3) The children take turns to draw something to help us explore where the shoe came from, perhaps modelled by Ali and me. But first, we have to create the character of the child who lost the shoe in the first place, give them a name. Each child takes turns in becoming that character and their drawings will help us explore their experience leading up to loosing the shoe. Each drawing leads to the next. This can be encouraged in three key ways:
- each image is treated as the ‘road’ image – placed under the visualizer and projected into our space and traced so we remain within, a part of the story
- the image is projected into the space in a particular way that dramatizes its characteristics, brings the image alive such as a dog projected onto the wall moving a little, a ball moving through space, an object onto an open palm etc
- we act out, interact with the image in order to explore the arising themes – do not walk on the road as its dangerous! pat the dog, pretend to throw the ball etc. Drama is constantly used as a means to explore themes
Stage Two: encouraging greater autonomy in creative thinking
The group can be split in two, one group with Ali one with me. There are three visualizers and the techniques for developing the imagery in this stage will remain the same as before.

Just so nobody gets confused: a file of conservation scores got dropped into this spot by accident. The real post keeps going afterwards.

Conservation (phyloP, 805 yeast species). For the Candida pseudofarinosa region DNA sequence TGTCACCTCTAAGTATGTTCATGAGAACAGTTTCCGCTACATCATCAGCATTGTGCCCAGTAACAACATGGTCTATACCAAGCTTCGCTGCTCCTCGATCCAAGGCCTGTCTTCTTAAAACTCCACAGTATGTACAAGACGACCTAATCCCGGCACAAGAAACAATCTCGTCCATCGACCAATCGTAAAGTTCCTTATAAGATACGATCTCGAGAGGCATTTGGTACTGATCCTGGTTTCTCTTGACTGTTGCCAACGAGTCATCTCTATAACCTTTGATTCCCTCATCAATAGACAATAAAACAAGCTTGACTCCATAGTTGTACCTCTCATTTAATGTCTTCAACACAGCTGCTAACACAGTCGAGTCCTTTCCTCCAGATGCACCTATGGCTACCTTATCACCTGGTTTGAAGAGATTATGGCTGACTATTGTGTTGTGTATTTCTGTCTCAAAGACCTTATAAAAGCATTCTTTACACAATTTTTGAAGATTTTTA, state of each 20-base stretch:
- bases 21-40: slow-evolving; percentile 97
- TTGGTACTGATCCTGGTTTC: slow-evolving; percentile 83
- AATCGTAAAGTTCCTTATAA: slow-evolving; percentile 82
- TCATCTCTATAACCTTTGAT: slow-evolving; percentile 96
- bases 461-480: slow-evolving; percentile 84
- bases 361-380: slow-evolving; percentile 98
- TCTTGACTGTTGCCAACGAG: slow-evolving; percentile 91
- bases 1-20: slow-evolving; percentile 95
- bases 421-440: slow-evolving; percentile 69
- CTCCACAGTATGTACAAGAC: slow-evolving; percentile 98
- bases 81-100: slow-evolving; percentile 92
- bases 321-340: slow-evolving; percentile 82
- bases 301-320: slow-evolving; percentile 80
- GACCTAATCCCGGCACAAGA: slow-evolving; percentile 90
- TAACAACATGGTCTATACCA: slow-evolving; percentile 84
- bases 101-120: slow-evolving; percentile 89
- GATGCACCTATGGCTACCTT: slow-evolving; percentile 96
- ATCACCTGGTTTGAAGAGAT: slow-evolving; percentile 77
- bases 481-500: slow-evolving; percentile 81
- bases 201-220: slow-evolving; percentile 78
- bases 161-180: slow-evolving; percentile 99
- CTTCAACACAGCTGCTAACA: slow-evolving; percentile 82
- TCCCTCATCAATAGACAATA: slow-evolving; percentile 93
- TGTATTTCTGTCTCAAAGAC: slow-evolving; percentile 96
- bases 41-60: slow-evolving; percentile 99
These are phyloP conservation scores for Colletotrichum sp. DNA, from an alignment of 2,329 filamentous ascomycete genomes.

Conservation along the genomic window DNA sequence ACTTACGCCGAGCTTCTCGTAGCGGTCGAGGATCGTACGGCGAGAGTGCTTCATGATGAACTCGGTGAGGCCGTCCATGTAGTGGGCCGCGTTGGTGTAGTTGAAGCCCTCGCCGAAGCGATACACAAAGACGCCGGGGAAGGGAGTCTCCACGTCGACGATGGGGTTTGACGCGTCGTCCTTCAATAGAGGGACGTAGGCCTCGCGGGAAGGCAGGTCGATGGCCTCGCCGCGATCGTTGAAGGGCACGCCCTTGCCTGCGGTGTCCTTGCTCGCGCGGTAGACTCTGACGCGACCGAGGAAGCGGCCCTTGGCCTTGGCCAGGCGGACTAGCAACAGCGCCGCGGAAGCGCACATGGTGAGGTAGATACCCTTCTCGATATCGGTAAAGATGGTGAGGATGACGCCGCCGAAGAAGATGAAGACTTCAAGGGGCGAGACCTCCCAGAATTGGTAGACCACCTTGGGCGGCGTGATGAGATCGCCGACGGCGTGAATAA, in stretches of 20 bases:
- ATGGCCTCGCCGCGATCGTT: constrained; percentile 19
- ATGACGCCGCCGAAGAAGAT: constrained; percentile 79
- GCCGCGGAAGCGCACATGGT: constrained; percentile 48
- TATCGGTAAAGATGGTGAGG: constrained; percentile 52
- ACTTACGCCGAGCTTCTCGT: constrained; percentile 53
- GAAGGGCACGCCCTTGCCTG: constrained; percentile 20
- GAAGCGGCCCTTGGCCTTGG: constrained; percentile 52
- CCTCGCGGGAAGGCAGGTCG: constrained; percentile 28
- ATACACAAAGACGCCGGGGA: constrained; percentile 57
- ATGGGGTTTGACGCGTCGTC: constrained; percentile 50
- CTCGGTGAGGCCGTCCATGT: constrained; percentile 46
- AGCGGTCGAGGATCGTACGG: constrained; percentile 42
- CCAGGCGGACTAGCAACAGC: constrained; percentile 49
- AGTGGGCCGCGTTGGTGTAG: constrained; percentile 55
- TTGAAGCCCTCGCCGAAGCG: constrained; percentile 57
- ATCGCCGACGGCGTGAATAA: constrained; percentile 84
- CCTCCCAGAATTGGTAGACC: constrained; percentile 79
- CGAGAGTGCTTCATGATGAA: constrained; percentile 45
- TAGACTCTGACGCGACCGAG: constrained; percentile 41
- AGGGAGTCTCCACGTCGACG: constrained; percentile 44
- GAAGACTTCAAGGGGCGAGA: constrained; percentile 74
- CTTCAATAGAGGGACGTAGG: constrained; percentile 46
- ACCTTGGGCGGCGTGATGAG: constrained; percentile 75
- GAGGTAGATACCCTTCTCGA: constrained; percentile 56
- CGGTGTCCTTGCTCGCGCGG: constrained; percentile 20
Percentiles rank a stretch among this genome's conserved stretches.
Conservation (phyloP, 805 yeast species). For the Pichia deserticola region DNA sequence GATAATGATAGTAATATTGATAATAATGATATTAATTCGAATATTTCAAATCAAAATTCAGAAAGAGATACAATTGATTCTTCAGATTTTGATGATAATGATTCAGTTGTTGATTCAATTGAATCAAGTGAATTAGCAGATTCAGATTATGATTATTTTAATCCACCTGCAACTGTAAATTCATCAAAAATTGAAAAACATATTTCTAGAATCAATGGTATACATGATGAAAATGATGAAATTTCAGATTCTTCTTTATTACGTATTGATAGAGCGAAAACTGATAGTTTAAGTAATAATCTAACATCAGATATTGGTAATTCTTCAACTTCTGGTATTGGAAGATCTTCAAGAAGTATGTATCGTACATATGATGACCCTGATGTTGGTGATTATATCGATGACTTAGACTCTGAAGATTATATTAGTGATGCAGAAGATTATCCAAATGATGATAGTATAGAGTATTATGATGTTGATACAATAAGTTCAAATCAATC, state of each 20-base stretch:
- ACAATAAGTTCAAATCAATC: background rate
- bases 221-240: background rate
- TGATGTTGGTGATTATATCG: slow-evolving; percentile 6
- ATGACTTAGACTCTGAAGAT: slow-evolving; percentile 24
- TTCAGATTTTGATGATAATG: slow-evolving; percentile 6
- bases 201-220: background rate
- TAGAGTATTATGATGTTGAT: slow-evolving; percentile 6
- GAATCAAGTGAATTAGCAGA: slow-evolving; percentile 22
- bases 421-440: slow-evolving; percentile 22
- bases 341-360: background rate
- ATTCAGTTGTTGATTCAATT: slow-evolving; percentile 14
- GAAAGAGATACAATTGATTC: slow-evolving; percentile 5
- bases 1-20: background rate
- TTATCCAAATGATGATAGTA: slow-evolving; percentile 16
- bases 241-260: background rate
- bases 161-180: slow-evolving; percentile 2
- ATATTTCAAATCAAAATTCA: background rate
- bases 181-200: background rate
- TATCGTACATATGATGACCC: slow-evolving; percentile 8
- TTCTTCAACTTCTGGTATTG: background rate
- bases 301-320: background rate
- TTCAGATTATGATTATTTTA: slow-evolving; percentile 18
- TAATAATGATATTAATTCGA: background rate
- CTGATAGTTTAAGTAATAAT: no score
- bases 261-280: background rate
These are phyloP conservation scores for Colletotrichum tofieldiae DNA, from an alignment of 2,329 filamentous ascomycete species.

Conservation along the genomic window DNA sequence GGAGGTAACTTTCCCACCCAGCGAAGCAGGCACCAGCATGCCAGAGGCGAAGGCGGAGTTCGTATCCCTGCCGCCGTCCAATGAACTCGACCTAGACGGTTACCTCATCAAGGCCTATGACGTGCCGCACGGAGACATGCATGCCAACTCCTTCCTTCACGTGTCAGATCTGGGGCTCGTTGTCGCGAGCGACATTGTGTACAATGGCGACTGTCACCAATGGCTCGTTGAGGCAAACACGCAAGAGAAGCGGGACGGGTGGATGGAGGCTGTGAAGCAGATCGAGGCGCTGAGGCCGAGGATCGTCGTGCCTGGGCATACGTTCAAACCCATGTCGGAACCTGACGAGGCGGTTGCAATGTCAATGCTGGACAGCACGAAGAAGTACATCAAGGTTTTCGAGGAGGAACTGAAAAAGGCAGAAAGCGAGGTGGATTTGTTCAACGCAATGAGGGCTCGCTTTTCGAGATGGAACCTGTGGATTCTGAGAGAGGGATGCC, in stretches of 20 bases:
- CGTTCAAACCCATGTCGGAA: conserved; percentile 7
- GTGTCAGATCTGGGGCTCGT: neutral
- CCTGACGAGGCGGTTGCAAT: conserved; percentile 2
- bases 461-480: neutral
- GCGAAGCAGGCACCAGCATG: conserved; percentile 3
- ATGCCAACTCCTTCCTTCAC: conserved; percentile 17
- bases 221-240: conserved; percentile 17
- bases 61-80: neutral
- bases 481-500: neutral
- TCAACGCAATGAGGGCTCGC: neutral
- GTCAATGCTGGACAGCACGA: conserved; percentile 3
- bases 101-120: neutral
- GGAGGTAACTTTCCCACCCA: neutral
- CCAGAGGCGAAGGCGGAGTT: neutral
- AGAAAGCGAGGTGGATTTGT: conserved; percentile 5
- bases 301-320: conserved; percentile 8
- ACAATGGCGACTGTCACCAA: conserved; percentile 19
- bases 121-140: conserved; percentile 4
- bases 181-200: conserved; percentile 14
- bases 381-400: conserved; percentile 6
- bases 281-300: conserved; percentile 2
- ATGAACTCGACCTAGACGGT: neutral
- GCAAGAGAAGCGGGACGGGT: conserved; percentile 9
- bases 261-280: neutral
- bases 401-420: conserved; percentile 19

4) After each child has taken part we look at the resultant image on the floor and wall around us and we ask the question: If the other children in your group were to come in now, would they understand our story by looking at this drawing? What do we need to change to help them? This will alter the children’s relationship with the drawing, cause objectivity and reflection. The drawing is then explored in and of itself by elaborating on themes; relationships consequence and personifying characters etc
- using imagery from the acetates overlaying, duplicating altering scale and obscuring using plain paper
- adding more imagery – a wider context or detail.
- We can also bring the children’s activities/drama enactments, into the drawing by using lighting to cast their shadows into the space for example, they can be drawn as shadow patting the dog, throwing the ball etc…
5) A Photograph, or series of photographs will be taken of the results of this stage. These images will be the first in a compilation of a story board for the children to review at the end. It will also be printed out for their class to see.
—————————————————————————–Children leave the room for a break, possibly chalk drawing outside or just running off evergy!——————————